Long story short: It’s slated to be a wet 10 days, especially next Monday, according to John P. Monteverdi, professor emeritus of meteorology at San Francisco State University.
At least that, is the outlook from today’s weather maps, he said. And, for now, San Francisco is unlikely to have any storms comparable to the record-setting rain of New Year’s Eve.
The first wave of downpours will begin in the middle of tonight and extend through Sunday morning.
The major disturbance, however, will be the one that comes on Monday and continues through Wednesday. “It does look like Monday will be an extremely stormy day, into Tuesday morning, perhaps into Wednesday, but definitely on Monday,” Monteverdi said, who gave a broad-brush estimation of two to three inches of precipitation for San Francisco during that time.
Thanks to San Francisco’s unique advantage of not having any above-ground creeks or rivers, most residents of the city don’t have to worry about flooding, unless you live around areas built over subterranean water, such as the corner of Folsom and 17th streets or along Cayuga Street.
There are still a few things residents can do to avoid any flooding. The first is to remove all leaves from their gutters, and the second is to stay home on Monday, especially during commuting hours, when the rain is expected to be heaviest.
Monteverdi noted the association of a very strong, but relatively narrow, atmospheric river, a type of water vapor that can be converted by nature into rain and clouds. “It looks like the way that nature takes that and creates clouds is going to be maximized over our area,” he said.
He also warned of the possibility of flooding, debris flows, and mudslides caused by the already saturated soils.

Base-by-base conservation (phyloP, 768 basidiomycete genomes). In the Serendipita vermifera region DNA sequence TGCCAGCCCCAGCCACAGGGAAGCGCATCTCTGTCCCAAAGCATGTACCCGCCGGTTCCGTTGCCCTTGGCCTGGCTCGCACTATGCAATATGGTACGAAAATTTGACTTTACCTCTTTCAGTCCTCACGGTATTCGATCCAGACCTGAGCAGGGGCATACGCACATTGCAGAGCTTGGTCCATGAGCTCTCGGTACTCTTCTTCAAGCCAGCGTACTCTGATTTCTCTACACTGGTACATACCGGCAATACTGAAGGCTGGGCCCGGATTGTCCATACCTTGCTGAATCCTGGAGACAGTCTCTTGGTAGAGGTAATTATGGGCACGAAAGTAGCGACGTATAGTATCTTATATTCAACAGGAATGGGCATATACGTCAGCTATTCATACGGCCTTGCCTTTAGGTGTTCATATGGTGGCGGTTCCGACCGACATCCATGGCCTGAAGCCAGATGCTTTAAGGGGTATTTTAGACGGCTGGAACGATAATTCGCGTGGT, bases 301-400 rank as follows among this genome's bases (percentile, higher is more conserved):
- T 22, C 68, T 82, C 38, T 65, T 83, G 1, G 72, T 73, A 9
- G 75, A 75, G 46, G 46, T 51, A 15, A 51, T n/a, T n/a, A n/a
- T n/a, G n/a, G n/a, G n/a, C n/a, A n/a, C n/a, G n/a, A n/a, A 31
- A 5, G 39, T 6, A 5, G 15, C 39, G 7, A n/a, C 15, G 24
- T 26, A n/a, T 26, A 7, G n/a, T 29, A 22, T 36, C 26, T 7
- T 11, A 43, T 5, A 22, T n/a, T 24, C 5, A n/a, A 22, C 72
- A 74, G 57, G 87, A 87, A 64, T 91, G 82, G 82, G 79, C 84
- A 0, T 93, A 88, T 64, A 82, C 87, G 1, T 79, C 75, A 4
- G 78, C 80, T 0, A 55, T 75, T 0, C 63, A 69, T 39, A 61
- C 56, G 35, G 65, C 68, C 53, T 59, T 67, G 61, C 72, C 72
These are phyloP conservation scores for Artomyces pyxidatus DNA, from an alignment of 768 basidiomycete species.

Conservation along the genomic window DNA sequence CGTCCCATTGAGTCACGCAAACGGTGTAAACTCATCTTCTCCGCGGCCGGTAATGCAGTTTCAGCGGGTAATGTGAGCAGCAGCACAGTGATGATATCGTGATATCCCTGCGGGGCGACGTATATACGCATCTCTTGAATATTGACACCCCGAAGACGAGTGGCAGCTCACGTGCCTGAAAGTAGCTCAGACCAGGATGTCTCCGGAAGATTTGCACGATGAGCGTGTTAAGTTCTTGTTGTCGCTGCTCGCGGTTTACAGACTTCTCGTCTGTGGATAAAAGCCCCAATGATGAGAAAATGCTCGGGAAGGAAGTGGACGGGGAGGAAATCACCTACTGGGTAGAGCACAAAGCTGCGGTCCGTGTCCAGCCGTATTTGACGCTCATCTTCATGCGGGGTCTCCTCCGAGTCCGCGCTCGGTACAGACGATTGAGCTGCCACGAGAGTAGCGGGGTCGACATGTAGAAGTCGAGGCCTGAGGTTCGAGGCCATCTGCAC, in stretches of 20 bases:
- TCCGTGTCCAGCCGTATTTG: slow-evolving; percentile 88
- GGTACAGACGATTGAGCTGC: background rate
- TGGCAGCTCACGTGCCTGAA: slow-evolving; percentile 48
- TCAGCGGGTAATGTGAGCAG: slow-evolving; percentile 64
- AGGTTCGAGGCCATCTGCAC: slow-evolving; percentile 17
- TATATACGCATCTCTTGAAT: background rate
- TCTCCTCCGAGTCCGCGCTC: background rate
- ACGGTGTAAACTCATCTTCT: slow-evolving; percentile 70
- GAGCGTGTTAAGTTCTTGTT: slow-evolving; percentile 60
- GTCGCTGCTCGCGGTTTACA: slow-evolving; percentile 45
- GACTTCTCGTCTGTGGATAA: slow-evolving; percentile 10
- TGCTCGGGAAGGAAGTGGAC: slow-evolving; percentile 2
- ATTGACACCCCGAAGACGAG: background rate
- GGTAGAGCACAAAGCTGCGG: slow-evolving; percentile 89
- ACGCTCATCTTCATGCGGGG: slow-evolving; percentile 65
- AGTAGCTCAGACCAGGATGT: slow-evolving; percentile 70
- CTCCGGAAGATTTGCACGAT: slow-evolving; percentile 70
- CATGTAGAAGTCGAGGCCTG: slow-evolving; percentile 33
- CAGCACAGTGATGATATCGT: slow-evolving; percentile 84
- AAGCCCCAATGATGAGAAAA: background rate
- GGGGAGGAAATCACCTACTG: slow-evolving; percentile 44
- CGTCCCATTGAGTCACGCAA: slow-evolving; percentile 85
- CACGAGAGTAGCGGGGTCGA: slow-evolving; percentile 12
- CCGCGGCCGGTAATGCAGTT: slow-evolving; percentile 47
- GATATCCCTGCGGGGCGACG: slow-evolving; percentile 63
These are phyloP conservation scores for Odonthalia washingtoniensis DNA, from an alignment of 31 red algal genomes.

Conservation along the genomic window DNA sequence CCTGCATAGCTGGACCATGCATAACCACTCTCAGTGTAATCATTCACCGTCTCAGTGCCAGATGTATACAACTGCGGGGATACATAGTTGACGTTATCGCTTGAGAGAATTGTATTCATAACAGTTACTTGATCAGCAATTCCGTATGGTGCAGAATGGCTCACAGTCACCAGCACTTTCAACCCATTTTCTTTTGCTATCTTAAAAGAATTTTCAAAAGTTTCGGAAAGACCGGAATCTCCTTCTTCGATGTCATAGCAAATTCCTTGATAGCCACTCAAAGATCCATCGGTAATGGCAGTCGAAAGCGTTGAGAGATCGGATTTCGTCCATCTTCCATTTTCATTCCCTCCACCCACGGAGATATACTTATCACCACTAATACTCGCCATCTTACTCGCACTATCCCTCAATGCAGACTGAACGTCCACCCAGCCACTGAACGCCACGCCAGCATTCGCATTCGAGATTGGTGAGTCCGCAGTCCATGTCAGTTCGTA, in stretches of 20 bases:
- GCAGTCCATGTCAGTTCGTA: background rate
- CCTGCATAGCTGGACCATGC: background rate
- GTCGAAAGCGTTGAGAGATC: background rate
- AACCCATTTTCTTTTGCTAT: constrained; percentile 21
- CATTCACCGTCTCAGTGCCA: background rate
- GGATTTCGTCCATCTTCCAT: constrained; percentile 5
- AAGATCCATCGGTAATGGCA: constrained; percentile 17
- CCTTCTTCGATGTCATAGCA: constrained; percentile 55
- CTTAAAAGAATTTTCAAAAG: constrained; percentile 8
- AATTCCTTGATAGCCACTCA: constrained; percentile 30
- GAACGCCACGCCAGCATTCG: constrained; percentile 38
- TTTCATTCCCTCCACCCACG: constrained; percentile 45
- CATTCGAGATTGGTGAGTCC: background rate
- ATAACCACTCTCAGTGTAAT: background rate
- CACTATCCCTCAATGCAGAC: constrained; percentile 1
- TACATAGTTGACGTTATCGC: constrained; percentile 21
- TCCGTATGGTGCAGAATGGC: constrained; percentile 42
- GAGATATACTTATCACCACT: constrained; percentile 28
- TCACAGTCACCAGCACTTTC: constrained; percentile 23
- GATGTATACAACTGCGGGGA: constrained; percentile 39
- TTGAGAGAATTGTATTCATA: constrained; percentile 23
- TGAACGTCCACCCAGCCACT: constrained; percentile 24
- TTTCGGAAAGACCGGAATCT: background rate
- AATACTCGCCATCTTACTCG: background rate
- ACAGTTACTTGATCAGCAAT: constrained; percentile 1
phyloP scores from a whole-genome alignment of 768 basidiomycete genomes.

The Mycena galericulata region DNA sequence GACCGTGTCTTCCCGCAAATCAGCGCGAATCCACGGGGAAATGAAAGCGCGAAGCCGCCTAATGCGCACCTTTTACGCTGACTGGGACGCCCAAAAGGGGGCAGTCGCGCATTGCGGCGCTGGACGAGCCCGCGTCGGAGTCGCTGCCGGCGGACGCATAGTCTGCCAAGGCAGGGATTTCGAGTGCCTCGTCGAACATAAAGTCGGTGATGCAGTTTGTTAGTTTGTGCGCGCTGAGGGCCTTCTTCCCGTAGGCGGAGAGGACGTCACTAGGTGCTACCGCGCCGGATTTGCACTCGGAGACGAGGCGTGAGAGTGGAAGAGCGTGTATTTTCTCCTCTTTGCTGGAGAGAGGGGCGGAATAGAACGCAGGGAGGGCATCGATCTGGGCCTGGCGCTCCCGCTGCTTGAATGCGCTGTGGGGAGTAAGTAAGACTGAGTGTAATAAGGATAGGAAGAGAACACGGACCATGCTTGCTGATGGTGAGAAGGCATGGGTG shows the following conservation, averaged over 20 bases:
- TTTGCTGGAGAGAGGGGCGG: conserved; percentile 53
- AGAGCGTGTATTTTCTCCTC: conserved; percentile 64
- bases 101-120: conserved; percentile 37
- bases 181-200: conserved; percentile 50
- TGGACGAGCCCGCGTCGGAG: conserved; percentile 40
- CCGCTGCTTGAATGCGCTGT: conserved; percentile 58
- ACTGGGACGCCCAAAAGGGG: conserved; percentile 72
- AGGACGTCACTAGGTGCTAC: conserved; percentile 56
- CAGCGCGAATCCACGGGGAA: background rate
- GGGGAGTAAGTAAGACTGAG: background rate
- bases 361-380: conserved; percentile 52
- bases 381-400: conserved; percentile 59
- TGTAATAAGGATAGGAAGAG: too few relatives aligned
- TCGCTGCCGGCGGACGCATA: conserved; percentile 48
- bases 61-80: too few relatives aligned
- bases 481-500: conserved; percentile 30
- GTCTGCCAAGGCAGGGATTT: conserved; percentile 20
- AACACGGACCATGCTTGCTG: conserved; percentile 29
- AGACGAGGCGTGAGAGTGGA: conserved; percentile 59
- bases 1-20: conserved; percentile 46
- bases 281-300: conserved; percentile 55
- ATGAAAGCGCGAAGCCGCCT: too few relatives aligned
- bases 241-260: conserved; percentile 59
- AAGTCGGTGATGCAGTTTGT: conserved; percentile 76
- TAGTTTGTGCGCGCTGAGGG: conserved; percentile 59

As for a more detailed description, it is impossible to know at this moment. “This far in advance, even though we’re only three days in advance, it’s not possible to say if and when that will happen over any given area,” he said. “It depends on where that actually ends up on Monday, where the heaviest rainfall is going to occur.”
Fortunately, the upcoming storm, or storms, is unlikely to reach the intensity as the one that upset everyone’s New Year’s Eve. Both storms are about the same size, but the atmospheric river of the Dec. 31 storm, by happenstance, became stationary over San Francisco and brought the city its second wettest 24 hours in 174 years.
“That’s extremely rare,” Monteverdi said. “So, it’s unlikely that will happen in San Francisco again. It could, but I don’t think so.”
Monteverdi declined to comment on the city’s lack of preparation for the Dec. 31 storm, saying that he didn’t know what the National Weather Service (NWS) told the city in advance of the storm.
Controversies took place earlier this week as city officials blamed the insufficient planning on incorrect weather forecasts from the National Weather Service, which was not impossible, Monteverdi said. He noted that the day before the historic storm, models showed that one of its atmospheric rivers would be over Marin County, unless it paused over San Francisco. “And that’s what happened; it paused for nine hours,” he said.
Even so, Mayor Breed “shouldn’t have taken a shot at the weather service. That’s kind of unfair, because no matter what, they’re just doing a job, even if they were wrong. I don’t know if they were wrong.”